Emily

Emily

Have you ever heard a little kid talk to herself? They talk about games, toys, colors, and even have conversations that really have nothing to do with anything. We learn to ignore them, they’re just playing around.

Right?

This is the story about the little boy I used to tutor back when I was in high school. He definitely wasn’t making up conversations. He was legitimately speaking to someone, and I have proof.

I got the tutoring offer through my teacher, he knew that I was good at math and excellent with little kids, since I had two younger siblings and I would run to their elementary school after my last class to pick them up. He’d let me go five minutes early most days so I would have enough time to bring both of my little brothers home.

The child I was supposed to help was named Jacob. He lived with his aunt, but most days his grandmother would take care of him. Both of his parents were always working, and you could tell just by the messy house. The grandmother would always let us work out in the balcony, and the subject was basic math.

One evening, I showed up at the regular time and I was surprised to be greeted by the mother. She asked me to come in, that Jacob would be waiting for me out in the balcony. I did as she said.

There he was, talking to himself while waving a pencil like a wand. As I slid the door open to step out into the balcony area, he turned around, and he got quiet.

He was normally somewhat happy to see me, since I don’t think he had many friends and I always promised to play at least one round of Connect Four with him if we got all of our work done on time. Every once in a while, he would say weird things, things about tooth removal, or even weirder… things about his parents cheating on each other.

One time, he mentioned a girl named Emily, who apparently would tell him all of these things when he was about to go to sleep at night. I really did think that he was making this up, since he was an only child and no other children were ever around. That day, the session went as planned. He got the hang of rearranging numbers in a sum, and other basic concepts. He eagerly pulled out the game we were supposed to play, when he casually said, “I know why you’re sad today.”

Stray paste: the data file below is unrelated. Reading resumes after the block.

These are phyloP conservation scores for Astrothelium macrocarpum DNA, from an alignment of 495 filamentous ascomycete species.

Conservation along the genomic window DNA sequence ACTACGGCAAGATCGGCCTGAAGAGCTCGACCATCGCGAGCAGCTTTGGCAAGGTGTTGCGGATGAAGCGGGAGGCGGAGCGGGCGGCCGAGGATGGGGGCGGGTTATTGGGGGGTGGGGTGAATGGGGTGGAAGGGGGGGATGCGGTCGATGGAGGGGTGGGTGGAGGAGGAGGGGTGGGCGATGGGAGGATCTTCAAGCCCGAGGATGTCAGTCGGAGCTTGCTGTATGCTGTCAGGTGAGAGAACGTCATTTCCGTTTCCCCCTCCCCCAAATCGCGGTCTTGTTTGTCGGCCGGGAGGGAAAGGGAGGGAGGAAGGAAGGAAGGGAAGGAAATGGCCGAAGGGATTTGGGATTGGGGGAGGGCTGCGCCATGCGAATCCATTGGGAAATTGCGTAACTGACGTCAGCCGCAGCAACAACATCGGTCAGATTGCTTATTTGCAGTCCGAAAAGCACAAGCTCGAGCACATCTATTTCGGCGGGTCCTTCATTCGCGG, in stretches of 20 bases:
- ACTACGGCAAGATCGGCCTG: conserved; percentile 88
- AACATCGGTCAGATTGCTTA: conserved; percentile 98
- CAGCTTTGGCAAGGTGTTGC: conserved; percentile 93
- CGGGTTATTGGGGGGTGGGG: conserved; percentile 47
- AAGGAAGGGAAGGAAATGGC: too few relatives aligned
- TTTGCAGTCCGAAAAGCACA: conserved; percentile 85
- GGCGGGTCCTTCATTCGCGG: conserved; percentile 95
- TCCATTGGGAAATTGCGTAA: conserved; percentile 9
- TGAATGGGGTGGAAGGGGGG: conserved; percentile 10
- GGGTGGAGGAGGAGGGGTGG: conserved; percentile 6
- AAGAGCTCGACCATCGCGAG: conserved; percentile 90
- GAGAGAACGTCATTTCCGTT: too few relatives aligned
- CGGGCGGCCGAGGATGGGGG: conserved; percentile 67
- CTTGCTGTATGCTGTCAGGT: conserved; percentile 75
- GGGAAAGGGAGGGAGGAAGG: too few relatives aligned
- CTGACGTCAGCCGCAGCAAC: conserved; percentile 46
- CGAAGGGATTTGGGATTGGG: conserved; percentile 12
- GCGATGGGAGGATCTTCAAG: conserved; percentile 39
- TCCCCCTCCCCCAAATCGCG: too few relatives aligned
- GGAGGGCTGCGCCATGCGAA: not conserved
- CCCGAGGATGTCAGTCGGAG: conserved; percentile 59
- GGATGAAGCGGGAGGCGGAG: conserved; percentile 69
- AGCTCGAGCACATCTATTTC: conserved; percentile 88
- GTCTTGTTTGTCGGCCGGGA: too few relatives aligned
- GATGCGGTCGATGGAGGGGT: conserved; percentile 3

“I’m not sad,” I replied, “why would you think that?”

“I’m not supposed to say.” He shot back, looking away.

I didn’t think much of it, and kept arranging the pieces on the game stand.

“Emily says you’re going to get hurt.”

I asked him what Emily looked like, and he said that she was in high school, just like me. He went back to playing the game.

“What else?” I asked him.

She talks like you and she laughs like you too.

I was genuinely curious, but it was getting creepy and I didn’t want to poke around anymore.

We finished our game and said goodbye, ready to walk down the stairs, when I felt a sudden push to my knees from what felt like a dog. I leaned back suddenly and landed hard on my back as my right foot twisted unnaturally to the left. I screamed in pain.

Jacob’s mom came running from the balcony, where she was cleaning up a plate of cookies she had brought out. I was on the floor, my bag next to me.

Jacob started crying and then started screaming. He kept saying that Emily had done it, that he saw her do it.

“Shut up about Emily,” the mom scolded. “That’s enough about Emily.”

Jacob’s mom came to help me up and I sat on the couch while she went to grab me some water. The pain had stopped for the most part, but I got a throbbing headache and Jacob’s crying wasn’t helping.

“She’s not sorry, she’s not sorry.” He yelped out, with real, heavy tears in his eyes.

I called my dad to pick me up at Jacob’s house because I wasn’t going to be able to walk back home. He agreed to come pick me up in fifteen minutes and said he would take me straight to the doctors to get my leg checked out.

I got some medication for the pain. I had only suffered a sprain and part of my ankle swelled up pretty badly.

Before my math class was over the next day at school, my teacher told me that he had heard about Jacob, he said that Jacob’s mom was very embarrassed about the whole thing and wanted me to go back for dinner later on in the week. I hesitated.

He noticed my reaction, and asked me what was wrong, but I didn’t say anything.

He’s a little troubled, isn’t he? He said. He’s seen some stuff.

I asked him what he meant, and he told me the story of Jacob’s dad, who apparently had been his student as well some fifteen years ago. He had gotten his girlfriend pregnant and left school to go to work, but the girlfriend and her family left soon after the baby was born, and he was forced to raise the child himself, supposedly, with the help of his single mom.

But one day, while in the care of his mother, the little girl opened up a balcony door, climbed the railing, and fell two stories to her death. The father would never be the same after that.

Now I understood. Poor Jacob. His troubled father was probably a root cause for all of his odd behavior.

“Yeah, she would’ve been about your age now,” my teacher casually mentioned, “I think her name was Emily.”

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